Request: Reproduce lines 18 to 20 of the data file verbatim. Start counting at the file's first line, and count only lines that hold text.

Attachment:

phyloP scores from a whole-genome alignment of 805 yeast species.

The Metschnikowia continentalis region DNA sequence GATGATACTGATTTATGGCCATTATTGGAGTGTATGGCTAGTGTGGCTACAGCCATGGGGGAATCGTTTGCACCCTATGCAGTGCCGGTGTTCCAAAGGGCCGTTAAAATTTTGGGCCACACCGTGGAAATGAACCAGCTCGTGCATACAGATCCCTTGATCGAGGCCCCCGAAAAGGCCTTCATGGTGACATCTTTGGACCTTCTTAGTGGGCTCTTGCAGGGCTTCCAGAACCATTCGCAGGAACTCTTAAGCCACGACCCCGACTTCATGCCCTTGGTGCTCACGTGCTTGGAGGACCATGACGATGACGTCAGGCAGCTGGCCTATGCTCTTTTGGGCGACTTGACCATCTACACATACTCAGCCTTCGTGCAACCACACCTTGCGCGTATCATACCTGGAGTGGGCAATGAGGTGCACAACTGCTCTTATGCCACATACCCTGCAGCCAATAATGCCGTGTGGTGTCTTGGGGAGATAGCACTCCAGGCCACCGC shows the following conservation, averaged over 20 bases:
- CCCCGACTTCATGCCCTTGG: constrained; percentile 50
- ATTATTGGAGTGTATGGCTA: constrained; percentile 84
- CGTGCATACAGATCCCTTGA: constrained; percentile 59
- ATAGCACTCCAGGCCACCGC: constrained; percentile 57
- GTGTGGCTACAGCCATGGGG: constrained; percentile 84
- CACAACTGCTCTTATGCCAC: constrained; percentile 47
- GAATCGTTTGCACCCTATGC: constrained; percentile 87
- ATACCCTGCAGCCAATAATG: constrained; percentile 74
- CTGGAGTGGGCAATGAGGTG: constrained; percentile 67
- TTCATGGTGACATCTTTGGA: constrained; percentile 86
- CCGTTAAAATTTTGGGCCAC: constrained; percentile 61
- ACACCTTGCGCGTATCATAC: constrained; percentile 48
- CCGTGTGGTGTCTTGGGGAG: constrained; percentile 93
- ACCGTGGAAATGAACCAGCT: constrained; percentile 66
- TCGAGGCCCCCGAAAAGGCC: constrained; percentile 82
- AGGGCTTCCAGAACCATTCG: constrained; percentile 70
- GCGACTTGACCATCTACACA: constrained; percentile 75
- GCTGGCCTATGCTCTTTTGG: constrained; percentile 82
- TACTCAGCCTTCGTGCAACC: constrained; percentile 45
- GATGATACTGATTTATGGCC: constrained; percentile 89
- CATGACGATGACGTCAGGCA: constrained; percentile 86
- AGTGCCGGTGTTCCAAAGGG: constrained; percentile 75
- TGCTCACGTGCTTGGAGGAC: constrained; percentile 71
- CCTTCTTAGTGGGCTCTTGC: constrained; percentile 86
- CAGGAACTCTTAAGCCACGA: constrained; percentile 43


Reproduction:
- AGGGCTTCCAGAACCATTCG: constrained; percentile 70
- GCGACTTGACCATCTACACA: constrained; percentile 75
- GCTGGCCTATGCTCTTTTGG: constrained; percentile 82